Thursday, June 27, 2013

Review: Every Day

Every Day, by David Levithan. The GoodReads summary:
Every day a different body. Every day a different life. Every day in love with the same girl.

There’s never any warning about where it will be or who it will be. A has made peace with that, even established guidelines by which to live: Never get too attached. Avoid being noticed. Do not interfere.

It’s all fine until the morning that A wakes up in the body of Justin and meets Justin’s girlfriend, Rhiannon. From that moment, the rules by which A has been living no longer apply. Because finally A has found someone he wants to be with—day in, day out, day after day.
I finished this book a while ago, but I just realized I never wrote a review for it. I blame it on having exactly zero free time at this point in my life. Usually, I write my reviews right after I finish a book, because I tend to have a really short memory for remembering the specifics of what I thought about it, so if this review is kinda vague, that’s why.

But anyway, this is the first book I read that was completely by David Levithan. I’ve read two of the books he co-authored with Rachel Cohn (“Dash and Lily’s Book of Dares” and “Nick and Nora’s Infinite Playlist”), and I liked both of those a lot. Still, I had pretty low expectations for this book going into it. Probably you know by now of my unfair yet unshakable prejudice against books by male authors.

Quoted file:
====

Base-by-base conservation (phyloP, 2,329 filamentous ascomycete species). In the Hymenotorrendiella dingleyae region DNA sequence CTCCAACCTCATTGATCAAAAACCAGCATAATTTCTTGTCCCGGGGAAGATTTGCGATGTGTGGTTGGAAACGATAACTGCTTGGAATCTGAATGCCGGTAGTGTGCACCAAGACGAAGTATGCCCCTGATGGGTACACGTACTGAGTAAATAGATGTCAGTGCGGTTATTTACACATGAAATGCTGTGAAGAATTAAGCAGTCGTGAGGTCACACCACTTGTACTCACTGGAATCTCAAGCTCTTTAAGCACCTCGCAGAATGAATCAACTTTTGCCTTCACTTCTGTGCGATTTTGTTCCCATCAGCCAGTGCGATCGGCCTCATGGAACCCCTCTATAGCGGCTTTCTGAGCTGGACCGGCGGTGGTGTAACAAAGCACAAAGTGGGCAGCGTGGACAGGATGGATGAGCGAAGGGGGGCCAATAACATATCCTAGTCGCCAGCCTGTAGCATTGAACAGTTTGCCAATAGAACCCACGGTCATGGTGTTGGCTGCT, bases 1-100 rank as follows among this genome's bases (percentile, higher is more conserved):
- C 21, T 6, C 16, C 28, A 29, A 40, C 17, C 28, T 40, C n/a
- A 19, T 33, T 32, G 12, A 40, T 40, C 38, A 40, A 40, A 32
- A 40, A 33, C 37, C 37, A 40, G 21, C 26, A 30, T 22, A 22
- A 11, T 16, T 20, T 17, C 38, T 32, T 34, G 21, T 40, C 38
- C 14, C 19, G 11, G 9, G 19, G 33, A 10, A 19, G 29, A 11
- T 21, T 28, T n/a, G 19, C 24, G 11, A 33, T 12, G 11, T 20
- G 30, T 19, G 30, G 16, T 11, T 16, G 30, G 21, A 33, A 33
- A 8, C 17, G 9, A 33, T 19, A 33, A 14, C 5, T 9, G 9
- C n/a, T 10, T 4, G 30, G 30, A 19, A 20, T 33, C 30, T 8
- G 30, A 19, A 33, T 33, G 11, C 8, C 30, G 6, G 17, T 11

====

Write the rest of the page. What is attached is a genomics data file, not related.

But I actually thought “Every Day” wasn’t bad—it ended up being much better than I expected. Which is not to say that I didn’t have any issues with it, because I did. It just surprised me with how readable it was and well the story flowed. Considering the main character is in a different body and a different life every day, I was impressed with how cohesive the plot was. The main character was pretty likeable, despite being a bit of a know-it-all. I thought it was a unique plot device that the MC is genderless—it made for some interesting explorations into what the substance of relationships really is. Still, in my head the MC came off as a boy. I’m not entirely sure why—probably just because the author is male so the narrative voice came off as more male to me.

Pretty much the whole plot revolves around the MC falling in love and trying to make it work despite being in a different body every day. So of course I was super curious about how the book would end and how it would all work out. Generally, I thought the ending was well done and realistic, though there was one aspect of it that had me feeling indignant on Rhiannon's behalf and that spoiled the ending a bit for me.

Overall, a much better book than I was expecting. Maybe it’s because my expectations were so low to start with, but I ended up enjoying the book for the most part.

Rating: 3.5 / 5

1 comment:

  1. I had a similar experience to you-I kept thinking of A as a boy just because Leviathan is and a fine enough read although not a favorite.


Related Posts Plugin for WordPress, Blogger...